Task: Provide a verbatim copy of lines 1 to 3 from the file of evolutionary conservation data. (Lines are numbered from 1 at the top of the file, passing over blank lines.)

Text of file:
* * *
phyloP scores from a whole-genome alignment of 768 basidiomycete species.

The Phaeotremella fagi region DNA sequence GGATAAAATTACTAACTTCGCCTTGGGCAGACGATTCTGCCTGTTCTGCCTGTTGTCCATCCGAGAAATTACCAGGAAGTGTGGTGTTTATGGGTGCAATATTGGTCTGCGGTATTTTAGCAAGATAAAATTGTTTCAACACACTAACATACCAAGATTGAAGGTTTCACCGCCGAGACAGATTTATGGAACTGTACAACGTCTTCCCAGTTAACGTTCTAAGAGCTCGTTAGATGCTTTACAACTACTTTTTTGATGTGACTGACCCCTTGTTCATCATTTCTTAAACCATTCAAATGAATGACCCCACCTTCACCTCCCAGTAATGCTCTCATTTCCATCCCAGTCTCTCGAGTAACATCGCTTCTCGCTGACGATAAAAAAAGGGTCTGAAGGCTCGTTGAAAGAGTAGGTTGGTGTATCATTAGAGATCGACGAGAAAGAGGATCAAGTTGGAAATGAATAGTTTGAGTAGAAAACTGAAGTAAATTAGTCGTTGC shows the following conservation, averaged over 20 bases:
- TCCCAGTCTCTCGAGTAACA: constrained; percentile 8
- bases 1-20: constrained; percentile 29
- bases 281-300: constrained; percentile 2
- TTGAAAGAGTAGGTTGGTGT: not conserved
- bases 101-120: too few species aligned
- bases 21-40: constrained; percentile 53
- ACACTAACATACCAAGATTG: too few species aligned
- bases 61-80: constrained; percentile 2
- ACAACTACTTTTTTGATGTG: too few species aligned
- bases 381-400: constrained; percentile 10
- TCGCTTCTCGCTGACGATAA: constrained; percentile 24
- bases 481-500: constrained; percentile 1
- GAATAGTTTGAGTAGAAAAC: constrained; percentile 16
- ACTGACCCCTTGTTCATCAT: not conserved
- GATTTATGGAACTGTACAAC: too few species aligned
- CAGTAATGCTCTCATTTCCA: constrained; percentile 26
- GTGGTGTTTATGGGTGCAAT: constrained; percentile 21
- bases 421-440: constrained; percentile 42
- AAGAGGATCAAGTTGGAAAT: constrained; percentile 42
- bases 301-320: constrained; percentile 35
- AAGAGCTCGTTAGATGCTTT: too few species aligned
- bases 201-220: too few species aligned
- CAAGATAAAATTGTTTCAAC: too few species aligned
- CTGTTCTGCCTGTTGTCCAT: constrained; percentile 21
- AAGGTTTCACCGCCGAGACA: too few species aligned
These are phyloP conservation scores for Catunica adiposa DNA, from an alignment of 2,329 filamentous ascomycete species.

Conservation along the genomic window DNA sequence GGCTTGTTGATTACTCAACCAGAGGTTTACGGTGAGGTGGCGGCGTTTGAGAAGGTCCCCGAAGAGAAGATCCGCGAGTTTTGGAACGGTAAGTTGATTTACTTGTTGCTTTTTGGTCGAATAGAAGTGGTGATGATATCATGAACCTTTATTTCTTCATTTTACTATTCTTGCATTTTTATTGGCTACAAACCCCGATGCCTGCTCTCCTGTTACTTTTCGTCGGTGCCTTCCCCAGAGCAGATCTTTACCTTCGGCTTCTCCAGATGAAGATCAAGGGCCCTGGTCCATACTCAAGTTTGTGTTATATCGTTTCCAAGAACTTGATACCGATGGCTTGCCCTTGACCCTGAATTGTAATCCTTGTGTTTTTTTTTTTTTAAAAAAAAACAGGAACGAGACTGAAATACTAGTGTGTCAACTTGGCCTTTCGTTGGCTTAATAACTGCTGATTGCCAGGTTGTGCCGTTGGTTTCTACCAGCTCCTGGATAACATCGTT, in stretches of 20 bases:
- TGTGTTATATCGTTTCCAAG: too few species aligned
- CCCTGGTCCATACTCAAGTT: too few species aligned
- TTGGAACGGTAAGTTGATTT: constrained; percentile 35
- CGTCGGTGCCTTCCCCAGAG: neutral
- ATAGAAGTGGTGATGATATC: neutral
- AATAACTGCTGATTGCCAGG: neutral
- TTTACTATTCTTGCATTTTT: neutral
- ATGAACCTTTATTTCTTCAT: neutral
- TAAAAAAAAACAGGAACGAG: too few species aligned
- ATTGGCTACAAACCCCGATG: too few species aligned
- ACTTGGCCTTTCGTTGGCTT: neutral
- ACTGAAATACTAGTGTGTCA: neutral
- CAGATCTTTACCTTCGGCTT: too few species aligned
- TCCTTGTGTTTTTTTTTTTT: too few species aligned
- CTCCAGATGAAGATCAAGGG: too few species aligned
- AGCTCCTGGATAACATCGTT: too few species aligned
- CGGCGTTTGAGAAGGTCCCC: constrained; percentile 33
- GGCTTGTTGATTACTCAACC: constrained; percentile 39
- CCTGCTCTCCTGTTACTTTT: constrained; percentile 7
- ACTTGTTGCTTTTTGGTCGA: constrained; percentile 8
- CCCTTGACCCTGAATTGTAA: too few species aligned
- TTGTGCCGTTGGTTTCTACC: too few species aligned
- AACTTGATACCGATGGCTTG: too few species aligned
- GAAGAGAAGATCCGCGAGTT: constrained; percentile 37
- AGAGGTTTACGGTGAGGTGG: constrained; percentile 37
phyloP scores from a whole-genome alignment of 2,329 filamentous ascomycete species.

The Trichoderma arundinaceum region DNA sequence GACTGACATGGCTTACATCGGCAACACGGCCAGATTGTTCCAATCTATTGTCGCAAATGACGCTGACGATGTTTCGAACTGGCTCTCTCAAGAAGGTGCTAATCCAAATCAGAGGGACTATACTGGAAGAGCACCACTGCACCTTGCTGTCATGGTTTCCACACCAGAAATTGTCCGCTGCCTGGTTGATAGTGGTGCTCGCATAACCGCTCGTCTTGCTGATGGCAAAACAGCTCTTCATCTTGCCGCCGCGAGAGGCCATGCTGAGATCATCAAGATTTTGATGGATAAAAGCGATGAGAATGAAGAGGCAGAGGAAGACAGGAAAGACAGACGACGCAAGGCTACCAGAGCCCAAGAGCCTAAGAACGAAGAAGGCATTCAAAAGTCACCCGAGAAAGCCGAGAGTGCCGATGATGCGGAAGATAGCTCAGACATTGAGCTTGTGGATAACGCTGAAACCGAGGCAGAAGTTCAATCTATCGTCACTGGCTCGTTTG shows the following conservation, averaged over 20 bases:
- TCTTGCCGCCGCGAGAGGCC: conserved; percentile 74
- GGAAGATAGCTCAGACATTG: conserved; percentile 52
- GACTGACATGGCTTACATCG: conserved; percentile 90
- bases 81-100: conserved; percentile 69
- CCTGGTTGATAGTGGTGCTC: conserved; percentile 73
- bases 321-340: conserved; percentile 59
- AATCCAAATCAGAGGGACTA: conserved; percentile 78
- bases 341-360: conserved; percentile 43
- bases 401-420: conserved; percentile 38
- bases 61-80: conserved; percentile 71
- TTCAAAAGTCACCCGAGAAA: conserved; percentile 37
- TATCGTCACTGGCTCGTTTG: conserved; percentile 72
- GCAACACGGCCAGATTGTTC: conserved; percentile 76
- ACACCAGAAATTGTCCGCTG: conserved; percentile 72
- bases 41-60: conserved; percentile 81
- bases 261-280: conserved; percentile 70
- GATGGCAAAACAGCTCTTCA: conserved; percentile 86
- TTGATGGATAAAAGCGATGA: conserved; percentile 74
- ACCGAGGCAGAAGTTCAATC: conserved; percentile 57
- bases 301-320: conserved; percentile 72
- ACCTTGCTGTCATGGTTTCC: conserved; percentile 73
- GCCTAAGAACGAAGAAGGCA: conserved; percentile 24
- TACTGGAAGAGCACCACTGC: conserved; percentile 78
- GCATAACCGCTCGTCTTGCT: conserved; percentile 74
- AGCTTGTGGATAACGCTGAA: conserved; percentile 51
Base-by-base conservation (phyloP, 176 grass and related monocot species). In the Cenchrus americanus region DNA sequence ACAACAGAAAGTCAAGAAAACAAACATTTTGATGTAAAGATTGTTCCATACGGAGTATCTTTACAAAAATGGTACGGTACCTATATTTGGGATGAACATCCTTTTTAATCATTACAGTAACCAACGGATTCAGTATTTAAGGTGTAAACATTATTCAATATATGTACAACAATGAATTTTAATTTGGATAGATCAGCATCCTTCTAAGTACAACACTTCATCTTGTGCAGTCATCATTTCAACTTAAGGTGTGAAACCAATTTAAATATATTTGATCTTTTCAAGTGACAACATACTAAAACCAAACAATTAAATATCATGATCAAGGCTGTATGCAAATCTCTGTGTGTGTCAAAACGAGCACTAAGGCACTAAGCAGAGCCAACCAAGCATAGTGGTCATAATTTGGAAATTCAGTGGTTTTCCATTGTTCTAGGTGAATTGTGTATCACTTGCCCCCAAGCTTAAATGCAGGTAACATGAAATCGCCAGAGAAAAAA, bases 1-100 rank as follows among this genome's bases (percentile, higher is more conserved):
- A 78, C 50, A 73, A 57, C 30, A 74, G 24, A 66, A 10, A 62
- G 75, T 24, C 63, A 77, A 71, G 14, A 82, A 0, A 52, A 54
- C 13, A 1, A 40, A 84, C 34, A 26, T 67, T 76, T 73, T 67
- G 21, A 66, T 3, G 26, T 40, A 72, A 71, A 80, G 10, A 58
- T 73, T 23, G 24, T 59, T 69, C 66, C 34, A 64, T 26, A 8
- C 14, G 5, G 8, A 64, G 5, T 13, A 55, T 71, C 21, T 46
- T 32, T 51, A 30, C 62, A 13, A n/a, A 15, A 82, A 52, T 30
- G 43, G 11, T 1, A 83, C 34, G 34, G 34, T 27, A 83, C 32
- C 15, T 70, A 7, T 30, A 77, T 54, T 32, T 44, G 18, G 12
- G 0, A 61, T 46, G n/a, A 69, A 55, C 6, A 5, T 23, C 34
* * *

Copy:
phyloP scores from a whole-genome alignment of 768 basidiomycete species.

The Phaeotremella fagi region DNA sequence GGATAAAATTACTAACTTCGCCTTGGGCAGACGATTCTGCCTGTTCTGCCTGTTGTCCATCCGAGAAATTACCAGGAAGTGTGGTGTTTATGGGTGCAATATTGGTCTGCGGTATTTTAGCAAGATAAAATTGTTTCAACACACTAACATACCAAGATTGAAGGTTTCACCGCCGAGACAGATTTATGGAACTGTACAACGTCTTCCCAGTTAACGTTCTAAGAGCTCGTTAGATGCTTTACAACTACTTTTTTGATGTGACTGACCCCTTGTTCATCATTTCTTAAACCATTCAAATGAATGACCCCACCTTCACCTCCCAGTAATGCTCTCATTTCCATCCCAGTCTCTCGAGTAACATCGCTTCTCGCTGACGATAAAAAAAGGGTCTGAAGGCTCGTTGAAAGAGTAGGTTGGTGTATCATTAGAGATCGACGAGAAAGAGGATCAAGTTGGAAATGAATAGTTTGAGTAGAAAACTGAAGTAAATTAGTCGTTGC shows the following conservation, averaged over 20 bases:
- TCCCAGTCTCTCGAGTAACA: constrained; percentile 8